Mrs McGinty's Dead

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Something is amiss, James Bentley just doesn't look like a murderer. Poirot believes he can save the man from the gallows - what he doesn't realise is that his own life is now in great danger ...


About this story

First released

October 1951 (serialised in the Chicago Tribune, US)

Genre

  • Murder Mystery, 
  • Detective

Formats

  • Radio Play, 
  • Novel, 
  • TV, 
  • Film

Recurring characters

  • Poirot, 
  • Ariadne Oliver, 
  • Superintendent Bert Spence

Murder methods

Setting

  • House

Disillusioned with the nature of “senseless cruel brutality” Poirot initially takes no interest in the case of Mrs McGinty, apparently murdered by her lodger for the measly sum of thirty pounds. But the police suspect something is amiss and call on Poirot to discover just what. When it first appeared in a US magazine in 1951, it was under the title Blood Will Tell. It was published as a novel in 1952.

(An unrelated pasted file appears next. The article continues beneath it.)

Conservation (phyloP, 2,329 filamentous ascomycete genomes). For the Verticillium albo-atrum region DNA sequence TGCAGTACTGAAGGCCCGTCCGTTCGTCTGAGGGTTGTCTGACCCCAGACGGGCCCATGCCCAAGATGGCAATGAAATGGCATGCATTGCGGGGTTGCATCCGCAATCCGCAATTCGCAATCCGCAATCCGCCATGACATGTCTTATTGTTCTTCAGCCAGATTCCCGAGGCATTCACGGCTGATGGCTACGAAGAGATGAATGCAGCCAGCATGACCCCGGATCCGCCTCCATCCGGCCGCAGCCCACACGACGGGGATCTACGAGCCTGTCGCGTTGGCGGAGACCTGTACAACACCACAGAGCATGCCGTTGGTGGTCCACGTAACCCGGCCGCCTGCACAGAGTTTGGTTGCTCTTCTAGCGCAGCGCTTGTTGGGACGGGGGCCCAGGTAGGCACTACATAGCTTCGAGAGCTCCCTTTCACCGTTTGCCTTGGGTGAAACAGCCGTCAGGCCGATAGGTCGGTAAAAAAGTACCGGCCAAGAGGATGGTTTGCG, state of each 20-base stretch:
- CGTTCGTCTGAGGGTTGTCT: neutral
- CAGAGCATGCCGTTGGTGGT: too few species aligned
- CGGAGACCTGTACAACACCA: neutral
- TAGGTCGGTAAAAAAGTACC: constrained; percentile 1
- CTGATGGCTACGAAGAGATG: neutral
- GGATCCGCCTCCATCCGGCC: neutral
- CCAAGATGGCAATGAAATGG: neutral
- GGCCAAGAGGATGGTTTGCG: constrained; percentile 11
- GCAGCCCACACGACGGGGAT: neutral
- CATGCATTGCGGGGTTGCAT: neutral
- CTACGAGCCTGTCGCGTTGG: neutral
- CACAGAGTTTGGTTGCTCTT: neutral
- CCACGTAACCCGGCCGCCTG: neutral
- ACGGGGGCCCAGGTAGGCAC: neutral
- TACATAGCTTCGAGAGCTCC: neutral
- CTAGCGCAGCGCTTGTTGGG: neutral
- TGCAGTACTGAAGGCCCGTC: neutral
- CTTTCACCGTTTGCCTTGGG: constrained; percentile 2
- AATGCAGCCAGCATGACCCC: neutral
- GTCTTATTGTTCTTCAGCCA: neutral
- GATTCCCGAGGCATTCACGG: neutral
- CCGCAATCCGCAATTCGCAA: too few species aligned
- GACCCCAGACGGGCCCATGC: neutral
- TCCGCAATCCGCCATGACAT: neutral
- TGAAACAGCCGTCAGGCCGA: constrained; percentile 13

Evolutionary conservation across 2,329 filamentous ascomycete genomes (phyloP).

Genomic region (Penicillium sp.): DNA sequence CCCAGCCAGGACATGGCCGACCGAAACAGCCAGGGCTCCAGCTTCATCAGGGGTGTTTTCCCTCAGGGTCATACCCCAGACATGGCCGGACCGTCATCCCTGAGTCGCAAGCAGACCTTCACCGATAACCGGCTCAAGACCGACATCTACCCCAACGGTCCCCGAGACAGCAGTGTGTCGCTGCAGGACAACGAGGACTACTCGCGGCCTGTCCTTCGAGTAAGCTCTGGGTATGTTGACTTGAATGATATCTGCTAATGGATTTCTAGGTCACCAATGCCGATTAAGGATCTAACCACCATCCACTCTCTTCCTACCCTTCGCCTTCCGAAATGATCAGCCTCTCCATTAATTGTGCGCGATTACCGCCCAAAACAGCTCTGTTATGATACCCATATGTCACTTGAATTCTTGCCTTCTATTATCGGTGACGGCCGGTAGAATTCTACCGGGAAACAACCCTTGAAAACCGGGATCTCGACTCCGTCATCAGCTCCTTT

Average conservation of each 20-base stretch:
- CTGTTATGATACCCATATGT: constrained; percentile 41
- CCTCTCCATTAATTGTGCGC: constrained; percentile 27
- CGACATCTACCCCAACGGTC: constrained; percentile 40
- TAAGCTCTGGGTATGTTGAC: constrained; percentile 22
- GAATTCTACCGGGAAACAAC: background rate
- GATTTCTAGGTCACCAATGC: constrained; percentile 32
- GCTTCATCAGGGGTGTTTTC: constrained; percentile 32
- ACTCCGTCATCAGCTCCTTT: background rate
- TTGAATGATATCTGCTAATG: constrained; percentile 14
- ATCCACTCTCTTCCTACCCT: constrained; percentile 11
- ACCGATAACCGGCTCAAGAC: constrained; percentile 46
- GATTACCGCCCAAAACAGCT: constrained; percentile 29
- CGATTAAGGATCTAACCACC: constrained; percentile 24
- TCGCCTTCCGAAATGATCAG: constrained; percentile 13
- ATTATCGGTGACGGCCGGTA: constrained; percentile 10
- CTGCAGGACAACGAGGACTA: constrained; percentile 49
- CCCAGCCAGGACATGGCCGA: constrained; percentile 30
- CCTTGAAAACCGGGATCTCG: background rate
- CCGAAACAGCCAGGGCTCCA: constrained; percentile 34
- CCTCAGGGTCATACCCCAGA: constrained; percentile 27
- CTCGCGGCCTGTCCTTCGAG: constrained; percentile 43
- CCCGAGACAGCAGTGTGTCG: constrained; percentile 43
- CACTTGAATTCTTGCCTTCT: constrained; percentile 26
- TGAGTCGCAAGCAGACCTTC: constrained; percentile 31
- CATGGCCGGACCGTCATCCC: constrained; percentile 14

In 1964, MGM adapted the story into the film Murder Most Foul, the third film to star Margaret Rutherford as Marple (here replacing the character of Poirot entirely ...

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Disillusioned with the nature of “senseless cruel brutality” Poirot initially takes no interest in the case of Mrs McGinty, apparently murdered by her lodger for the measly sum of thirty pounds. But the police suspect something is amiss and call on Poirot to discover just what. When it first appeared in a US magazine in 1951, it was under the title Blood Will Tell. It was published as a novel in 1952.

In 1964, MGM adapted the story into the film Murder Most Foul, the third film to star Margaret Rutherford as Marple (here replacing the character of Poirot entirely), directed by George Pollock. In this version Miss Marple is a juror at the trial and is the only one to believe the young lodger’s innocence. Agatha Christie did not approve of this series of films, specifically Margaret Rutherford’s portrayal of Marple. The 2007 the TV adaptation with David Suchet was more faithful to the original story, and saw Zoë Wanamaker returning to the character of Ariadne Oliver. The story was also dramatised for BBC Radio 4 in 2006.



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